Published in Journal of Arachnology, Volume 27, Issue 2, January 1, 1999, pages 531-538. Copyright © 1999 The American Arachnological Society. The definitive version is available at http://www.americanarachnology.org/JoA_tocs/JOA_v27n2.html#531.
NOTE: At the time of publication, the author Michael J. Costello was not yet affiliated with Cal Poly.
We compared the abundance of spiders and predaceous insects in five central California vineyards. Spiders constituted 98.1% of all predators collected. More than 90% of all spiders collected were from eight species of spiders, representing six families. Two theridiids (Theridion dilutum and T. melanurum) were the most abundant, followed by a miturgid (Cheiracanthium inclusum) and an agelinid (Hololena nedra). Predaceous insects comprised 1.6% of all predators collected, and were represented by six genera in five families. Nabis americoferis (Heteroptera, Nabidae) was the most common predaceous insect, with its densities highest late in the growing season. Chrysoperla carnea, Chrysoperla comanche and Chrysopa oculata (Neuroptera, Chrysopidae) and Hippodamia convergens (Coleoptera, Coccinellidae) were most abundant early in the season. The dominance of spiders may be due to their more stable position in the vineyard predator community compared to predaceous insects. We also suggest that the low percentage of predaceous insects (e.g., lacewings) may reflect the lack of preferred prey (e.g., aphids) on grapevines.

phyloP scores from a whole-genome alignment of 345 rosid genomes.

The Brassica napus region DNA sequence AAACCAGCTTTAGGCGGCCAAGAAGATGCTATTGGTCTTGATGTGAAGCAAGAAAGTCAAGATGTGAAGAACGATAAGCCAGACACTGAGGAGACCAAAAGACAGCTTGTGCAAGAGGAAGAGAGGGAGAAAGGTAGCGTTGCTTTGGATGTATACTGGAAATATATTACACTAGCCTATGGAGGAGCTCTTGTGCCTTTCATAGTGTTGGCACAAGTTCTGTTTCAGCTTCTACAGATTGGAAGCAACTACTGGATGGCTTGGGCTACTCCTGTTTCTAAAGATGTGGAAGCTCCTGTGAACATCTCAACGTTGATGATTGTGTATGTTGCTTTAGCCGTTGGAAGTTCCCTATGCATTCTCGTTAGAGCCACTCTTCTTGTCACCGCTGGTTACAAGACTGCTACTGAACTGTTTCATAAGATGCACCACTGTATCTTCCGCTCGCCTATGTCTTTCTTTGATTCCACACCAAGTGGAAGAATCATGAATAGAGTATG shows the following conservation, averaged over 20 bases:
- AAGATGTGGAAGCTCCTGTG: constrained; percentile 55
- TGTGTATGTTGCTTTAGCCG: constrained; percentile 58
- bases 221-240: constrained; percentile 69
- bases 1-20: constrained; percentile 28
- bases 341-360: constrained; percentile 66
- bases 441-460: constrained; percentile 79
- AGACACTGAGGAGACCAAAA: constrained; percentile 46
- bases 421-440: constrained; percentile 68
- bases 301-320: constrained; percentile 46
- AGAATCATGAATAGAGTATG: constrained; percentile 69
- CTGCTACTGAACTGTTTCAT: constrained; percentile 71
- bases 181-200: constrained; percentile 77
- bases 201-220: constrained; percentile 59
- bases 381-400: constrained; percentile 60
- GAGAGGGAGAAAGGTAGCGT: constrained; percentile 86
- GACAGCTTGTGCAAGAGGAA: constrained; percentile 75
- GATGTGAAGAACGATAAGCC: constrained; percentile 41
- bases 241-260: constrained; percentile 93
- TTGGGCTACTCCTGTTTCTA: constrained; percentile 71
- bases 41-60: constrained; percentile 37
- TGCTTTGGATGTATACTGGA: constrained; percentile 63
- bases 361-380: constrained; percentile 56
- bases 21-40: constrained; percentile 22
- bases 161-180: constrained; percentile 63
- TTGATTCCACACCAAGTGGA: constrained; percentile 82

Horticulture | Plant Sciences